Reforms raised hope for directionless realty industry
After some neglect in the past several years, the realty industry in India finally saw some reforms that had a direct and indirect impact on its fortunes and which led to the some development of the sector in 2012. The prospect of a revival looks brighter once the central bank keeps it promise of cutting interest rates to spur overall growth.
New Delhi: After some neglect in the past several years, the realty industry in India finally saw some reforms that had a direct and indirect impact on its fortunes and which led to the some development of the sector in 2012. The prospect of a revival looks brighter once the central bank keeps it promise of cutting interest rates to spur overall growth.
A number of initiatives contributed to the real estate sector's development in 2012. The window for external commercial borrowings was opened up for boosting credit flows to the fund-starved real estate firms with a cap of USD 1 billion for low-cost housing projects.
To further provide a fillip to affordable housing, the one percent interest incentive scheme for low-cost housing was extended by one more year. On the home loan front, the Reserve Bank of India (RBI) increased the limit for weaker sections to Rs.1 million and introduced a credit risk guarantee scheme for low-income home loans below Rs.500,000. Home loan seekers also got relief with the National Housing Bank scrapping pre-payment charges.
The high point of these reform initiatives was allowing 100 percent foreign equity in single brand retail trade and up to 51 percent in multi-brand format. A landmark
Supreme Court judgment terming the right to property a human right was another highlight.
The court said that the government cannot acquire land in the name of development without paying adequate compensation in time and enabling rehabilitation of those who either get displaced or lose their source of livelihood.
Other positive policy initiatives during the year which will have far-reaching impact on real estate development include government approving a plan for development of housing and basic facilities in slums across 250 cities to make country slum-free by 2020 and relaxing rules for land transfer to public-private-partnership projects.
But the most progressive and much-needed reform for regulating real estate business and land acquisition took a back seat, as crucial bills on these were not introduced in parliament. So was the case with incentivised policies to push affordable and rental housing and according industry status to real estate.
The year was also marked by many distinct trends. In the residential segment there was an increasing trend of pre-launch sales by cash-strapped developers to raise funds. The concept of pre-fabricated construction gained ground. The year also witnessed growing demand for affordable properties.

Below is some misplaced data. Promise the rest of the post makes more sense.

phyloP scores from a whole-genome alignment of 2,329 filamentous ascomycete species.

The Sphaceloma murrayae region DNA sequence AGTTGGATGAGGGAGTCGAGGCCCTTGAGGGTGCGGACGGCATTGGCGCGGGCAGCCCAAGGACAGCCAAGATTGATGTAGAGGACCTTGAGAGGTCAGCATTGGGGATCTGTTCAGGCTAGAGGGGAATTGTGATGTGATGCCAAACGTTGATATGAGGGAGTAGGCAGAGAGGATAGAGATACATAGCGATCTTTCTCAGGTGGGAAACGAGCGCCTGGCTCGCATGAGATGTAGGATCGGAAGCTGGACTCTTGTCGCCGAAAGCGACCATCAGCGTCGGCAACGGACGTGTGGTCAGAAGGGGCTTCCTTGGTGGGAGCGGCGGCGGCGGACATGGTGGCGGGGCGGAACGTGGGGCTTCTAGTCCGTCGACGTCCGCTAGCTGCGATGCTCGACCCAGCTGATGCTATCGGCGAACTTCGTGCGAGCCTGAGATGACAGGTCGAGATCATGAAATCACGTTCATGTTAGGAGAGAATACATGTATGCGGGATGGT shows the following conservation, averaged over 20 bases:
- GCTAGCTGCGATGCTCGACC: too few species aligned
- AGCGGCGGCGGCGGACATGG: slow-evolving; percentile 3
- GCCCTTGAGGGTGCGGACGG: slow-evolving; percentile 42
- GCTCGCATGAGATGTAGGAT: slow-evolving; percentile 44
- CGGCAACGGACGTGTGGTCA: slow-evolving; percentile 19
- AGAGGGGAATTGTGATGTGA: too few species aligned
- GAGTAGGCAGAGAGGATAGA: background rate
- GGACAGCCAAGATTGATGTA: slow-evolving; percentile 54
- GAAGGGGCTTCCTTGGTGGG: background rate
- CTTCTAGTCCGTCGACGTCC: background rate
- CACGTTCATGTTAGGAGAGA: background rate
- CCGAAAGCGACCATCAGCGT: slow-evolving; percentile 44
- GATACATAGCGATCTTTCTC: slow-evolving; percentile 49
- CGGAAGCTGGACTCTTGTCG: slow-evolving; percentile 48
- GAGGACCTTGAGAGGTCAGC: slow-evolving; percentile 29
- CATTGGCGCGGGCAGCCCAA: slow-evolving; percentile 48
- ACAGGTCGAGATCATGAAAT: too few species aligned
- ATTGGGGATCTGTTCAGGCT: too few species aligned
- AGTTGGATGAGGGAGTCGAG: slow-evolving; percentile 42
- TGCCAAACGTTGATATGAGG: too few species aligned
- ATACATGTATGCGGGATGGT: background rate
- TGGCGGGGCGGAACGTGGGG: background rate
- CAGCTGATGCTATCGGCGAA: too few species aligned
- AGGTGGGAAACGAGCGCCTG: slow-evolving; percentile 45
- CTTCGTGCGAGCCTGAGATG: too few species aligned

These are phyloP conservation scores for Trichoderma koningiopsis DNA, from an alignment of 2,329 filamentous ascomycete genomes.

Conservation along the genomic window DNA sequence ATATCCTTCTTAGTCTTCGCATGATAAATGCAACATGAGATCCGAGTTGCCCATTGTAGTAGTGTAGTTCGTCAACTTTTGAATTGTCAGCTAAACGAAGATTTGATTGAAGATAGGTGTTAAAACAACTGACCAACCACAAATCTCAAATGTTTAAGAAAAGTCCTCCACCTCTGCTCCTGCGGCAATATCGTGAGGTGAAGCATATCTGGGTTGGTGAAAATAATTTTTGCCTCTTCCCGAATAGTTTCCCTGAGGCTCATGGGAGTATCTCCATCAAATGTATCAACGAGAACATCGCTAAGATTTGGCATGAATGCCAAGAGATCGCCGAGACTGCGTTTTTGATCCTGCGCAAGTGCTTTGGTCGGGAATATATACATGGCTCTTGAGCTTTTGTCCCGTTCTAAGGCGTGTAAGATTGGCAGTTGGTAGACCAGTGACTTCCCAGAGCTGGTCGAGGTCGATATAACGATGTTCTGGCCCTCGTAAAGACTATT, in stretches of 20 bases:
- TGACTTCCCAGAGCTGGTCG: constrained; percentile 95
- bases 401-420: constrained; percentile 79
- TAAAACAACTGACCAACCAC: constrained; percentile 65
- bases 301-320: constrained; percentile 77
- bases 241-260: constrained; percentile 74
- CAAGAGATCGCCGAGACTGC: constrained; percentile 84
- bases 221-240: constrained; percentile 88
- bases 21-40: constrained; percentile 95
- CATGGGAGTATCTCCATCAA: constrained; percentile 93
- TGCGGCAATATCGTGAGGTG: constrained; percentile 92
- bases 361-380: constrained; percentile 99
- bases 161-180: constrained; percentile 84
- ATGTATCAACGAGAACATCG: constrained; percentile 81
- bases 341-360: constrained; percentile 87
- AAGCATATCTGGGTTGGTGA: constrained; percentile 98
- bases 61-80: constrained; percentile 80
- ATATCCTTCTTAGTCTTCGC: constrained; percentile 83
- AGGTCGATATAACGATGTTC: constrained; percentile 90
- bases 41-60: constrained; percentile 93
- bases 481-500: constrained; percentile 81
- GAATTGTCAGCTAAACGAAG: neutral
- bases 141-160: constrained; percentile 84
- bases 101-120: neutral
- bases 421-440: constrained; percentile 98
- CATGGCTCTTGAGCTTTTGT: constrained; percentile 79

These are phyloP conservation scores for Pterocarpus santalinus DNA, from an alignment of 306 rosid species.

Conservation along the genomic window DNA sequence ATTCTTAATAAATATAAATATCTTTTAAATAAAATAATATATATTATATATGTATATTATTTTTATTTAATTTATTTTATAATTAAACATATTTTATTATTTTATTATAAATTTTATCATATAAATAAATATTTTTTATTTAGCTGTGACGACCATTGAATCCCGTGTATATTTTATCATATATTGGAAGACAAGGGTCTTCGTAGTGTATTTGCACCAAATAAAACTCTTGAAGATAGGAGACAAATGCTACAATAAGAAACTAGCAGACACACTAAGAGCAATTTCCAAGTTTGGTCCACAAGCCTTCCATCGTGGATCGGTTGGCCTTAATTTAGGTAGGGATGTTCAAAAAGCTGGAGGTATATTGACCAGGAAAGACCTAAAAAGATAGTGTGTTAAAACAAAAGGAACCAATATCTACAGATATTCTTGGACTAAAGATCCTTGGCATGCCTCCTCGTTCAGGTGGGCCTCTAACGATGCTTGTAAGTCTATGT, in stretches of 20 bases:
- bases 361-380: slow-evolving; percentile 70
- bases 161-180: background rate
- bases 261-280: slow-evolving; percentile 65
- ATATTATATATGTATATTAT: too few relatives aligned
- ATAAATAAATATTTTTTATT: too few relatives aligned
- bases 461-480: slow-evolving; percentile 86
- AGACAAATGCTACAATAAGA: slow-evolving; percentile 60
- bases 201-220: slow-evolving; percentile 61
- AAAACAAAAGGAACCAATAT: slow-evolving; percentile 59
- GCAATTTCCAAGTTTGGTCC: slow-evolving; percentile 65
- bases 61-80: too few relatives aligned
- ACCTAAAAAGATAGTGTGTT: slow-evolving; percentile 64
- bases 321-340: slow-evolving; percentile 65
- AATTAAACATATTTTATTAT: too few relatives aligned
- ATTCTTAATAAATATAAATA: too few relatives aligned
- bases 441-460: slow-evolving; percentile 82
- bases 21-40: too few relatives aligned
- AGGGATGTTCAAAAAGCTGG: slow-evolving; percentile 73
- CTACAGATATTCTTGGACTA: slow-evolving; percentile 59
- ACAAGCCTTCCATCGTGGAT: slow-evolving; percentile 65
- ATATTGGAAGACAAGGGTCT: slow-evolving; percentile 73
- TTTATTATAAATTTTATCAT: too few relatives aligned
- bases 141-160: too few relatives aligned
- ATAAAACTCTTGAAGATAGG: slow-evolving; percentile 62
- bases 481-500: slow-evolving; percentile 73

On the commercial office front, there were small-ticket transactions with increasing demand for smaller A grade offices. Corporates, focussing on controlling real estate costs, showed their preference for locations that were not in the central business districts to cut on rentals.
In the retail segment, occupiers preferred micro markets in different cities because of cost-efficiency, while developers focussed on inventories rather than launching new projects. The year also saw emergence of newer markets beyond top three cities.
Yet the year was clouded on investment outlook and saw the real estate sector battling economic slowdown amidst weak investor sentiment. The stressed realty faced a number of challenges like funds crunch, costly credit, rising property prices and falling sales.
Residential property which staged recovery somewhat in 2011, suffered a setback this year. Costly homes and high interest rates severely hit the affordability of home buyers. Land rows, dearth of good affordable properties and rising delivery defaults badly hit the consumer sentiment. So much so that even festive season could not help much in boosting sales.
Like residential, the commercial office segment also witnessed a demand dip in 2012. The low demand coupled with vacancy levels resulted in a slowdown in supply. Due to slowdown, the rental appreciation was marginal. The year is likely to witness a drop of 15 percent in absorption, though demand for well-located grade-A office space continues to be there.
Mall development was also adversely impacted by economic downturn, high real estate costs, and oversupply situation, with developers deferring new construction. But there was demand for good quality malls and rentals showed a stable trend. And now with foreign equity in retailing, the landscape is set to regain lost glory.
Looking ahead, a revival in realty industry is on the cards as economic conditions improve and interest rates come down, with an expected correction in property prices. But much will also depend on how seriously the government continues to pursue the path of reforms to boost growth.
Highlights of realty industry in 2012:
* 100 percent foreign equity in single brand and 51 percent FDI in multi-brand retail seen as boosting market for commercial and mall space.
* Foreign borrowings of up to $1 billion allowed for low-cost housing projects.
* Housing loan limit for weaker sections raised to Rs.1 million along with a credit risk guarantee for loans below Rs.500,000.
* Plan approved to develop housing in slums across 250 cities.
* Land transfer rules for public-private-partnership projects eased.
* Supreme Court terms right to property as human right.
* Crucial bills on land acquisition and real estate regulation deferred.
* Phenomenon of high property prices, low sales, land rows and project delays continues.
* Demand remained for affordable homes, smaller grade A offices and quality malls.